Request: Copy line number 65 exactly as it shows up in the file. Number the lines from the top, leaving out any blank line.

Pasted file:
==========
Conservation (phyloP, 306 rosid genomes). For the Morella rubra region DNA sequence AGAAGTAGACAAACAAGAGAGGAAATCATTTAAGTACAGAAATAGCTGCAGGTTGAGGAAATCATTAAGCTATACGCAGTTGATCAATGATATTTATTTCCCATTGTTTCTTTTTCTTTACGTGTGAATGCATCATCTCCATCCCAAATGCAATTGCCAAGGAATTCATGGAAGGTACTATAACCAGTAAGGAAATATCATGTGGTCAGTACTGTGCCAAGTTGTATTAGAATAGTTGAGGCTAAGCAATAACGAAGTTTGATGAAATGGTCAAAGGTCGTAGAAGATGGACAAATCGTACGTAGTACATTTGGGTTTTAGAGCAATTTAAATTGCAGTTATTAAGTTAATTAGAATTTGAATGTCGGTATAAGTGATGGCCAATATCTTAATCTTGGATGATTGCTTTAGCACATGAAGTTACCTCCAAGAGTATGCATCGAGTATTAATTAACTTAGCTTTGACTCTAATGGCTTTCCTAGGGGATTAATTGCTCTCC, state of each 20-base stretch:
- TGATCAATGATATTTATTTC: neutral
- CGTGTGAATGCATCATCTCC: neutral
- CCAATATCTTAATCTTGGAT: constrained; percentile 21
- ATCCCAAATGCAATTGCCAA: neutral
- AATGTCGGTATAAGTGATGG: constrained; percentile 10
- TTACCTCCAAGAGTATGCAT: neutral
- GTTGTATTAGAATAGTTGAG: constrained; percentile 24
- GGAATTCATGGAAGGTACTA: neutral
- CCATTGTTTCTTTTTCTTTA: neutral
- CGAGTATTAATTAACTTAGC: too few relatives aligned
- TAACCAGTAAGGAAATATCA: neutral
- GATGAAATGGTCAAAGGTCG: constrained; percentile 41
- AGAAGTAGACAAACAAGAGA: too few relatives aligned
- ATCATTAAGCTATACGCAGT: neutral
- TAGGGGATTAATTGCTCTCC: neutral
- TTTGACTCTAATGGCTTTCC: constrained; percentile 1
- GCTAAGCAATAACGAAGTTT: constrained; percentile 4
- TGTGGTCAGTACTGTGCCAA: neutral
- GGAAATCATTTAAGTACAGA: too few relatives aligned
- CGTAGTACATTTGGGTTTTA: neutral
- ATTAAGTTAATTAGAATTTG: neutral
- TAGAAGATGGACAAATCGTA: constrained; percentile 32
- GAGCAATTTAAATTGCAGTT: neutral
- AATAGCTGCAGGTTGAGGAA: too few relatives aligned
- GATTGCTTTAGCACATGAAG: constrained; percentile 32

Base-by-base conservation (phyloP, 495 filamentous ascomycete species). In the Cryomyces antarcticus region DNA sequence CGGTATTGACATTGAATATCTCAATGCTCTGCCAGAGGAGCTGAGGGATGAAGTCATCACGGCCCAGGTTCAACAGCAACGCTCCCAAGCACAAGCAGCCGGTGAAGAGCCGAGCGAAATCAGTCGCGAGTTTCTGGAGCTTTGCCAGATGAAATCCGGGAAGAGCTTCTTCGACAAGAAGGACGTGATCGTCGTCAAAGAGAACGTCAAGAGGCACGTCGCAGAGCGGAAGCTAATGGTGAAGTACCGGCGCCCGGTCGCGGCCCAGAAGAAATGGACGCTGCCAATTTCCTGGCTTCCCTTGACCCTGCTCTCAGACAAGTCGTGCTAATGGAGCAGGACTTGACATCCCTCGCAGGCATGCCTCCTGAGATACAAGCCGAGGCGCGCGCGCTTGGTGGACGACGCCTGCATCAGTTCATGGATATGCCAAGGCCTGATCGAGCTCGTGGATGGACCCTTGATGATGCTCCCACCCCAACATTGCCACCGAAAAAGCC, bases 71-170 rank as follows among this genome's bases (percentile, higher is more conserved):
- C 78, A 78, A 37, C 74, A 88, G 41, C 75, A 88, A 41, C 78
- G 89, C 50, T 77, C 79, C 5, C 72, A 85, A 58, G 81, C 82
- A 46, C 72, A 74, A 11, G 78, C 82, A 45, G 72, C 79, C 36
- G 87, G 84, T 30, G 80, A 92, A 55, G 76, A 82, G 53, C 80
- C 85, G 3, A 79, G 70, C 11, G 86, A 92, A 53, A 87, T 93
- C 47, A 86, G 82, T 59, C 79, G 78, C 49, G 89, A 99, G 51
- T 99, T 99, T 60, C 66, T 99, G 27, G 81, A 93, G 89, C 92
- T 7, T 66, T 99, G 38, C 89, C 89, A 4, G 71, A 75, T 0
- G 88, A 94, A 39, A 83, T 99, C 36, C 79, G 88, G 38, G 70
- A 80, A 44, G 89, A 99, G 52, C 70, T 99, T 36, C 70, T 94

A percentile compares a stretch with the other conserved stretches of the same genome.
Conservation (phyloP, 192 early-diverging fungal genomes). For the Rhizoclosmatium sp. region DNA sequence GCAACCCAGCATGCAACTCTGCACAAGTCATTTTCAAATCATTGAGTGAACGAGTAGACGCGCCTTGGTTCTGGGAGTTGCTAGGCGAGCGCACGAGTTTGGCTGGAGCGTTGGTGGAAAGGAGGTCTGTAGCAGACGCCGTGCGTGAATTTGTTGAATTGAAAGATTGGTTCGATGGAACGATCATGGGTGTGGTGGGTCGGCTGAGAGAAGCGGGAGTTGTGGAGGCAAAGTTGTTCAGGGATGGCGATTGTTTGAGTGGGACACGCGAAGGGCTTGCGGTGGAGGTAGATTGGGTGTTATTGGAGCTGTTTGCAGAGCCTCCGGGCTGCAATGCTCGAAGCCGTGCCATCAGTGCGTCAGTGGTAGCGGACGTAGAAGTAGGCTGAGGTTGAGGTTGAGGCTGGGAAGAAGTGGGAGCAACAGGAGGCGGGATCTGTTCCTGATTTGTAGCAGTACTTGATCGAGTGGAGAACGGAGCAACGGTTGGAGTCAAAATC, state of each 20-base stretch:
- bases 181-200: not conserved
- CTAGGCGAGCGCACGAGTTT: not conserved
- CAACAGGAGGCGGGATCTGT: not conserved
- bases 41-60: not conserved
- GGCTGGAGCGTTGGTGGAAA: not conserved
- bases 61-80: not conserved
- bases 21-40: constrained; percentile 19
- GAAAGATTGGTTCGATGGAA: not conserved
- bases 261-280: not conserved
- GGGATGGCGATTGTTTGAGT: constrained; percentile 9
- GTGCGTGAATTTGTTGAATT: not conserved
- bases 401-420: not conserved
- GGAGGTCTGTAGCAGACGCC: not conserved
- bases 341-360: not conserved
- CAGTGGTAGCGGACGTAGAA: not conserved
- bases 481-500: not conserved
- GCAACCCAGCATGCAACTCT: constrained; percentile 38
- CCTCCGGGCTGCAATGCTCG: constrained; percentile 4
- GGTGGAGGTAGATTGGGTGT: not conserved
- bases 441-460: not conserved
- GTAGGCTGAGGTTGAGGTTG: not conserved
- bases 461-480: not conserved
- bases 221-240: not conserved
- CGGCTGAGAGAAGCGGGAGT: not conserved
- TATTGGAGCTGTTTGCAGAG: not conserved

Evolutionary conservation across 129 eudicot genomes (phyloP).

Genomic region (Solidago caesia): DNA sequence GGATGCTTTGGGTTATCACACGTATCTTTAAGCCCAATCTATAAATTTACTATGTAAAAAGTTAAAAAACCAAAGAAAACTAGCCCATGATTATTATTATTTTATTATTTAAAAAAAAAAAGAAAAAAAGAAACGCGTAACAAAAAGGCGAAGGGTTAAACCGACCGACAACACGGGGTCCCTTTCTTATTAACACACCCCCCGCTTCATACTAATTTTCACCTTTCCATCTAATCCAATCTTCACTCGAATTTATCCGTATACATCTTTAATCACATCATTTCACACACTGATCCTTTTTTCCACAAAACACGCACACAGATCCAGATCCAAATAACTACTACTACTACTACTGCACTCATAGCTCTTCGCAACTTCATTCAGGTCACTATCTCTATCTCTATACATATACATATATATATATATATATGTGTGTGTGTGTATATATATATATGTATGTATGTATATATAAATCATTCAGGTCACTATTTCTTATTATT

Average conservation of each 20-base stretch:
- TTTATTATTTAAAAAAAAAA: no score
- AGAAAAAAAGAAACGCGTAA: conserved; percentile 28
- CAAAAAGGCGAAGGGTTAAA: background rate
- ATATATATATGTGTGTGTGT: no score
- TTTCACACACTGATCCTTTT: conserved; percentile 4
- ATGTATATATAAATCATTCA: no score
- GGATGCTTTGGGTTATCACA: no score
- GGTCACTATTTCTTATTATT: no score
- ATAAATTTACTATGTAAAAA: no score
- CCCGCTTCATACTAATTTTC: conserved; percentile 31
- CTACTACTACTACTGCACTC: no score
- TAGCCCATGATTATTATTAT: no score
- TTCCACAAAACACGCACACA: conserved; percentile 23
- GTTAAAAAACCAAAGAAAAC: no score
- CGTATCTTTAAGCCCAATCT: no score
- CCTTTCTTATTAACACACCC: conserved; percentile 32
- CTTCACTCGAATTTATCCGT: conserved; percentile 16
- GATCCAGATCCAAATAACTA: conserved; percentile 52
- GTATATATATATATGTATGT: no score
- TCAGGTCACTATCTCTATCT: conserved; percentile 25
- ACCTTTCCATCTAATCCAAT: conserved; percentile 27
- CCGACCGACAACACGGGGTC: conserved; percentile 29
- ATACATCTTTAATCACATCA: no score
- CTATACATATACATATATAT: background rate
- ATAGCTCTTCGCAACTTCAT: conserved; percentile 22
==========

Evolutionary conservation across 129 eudicot genomes (phyloP).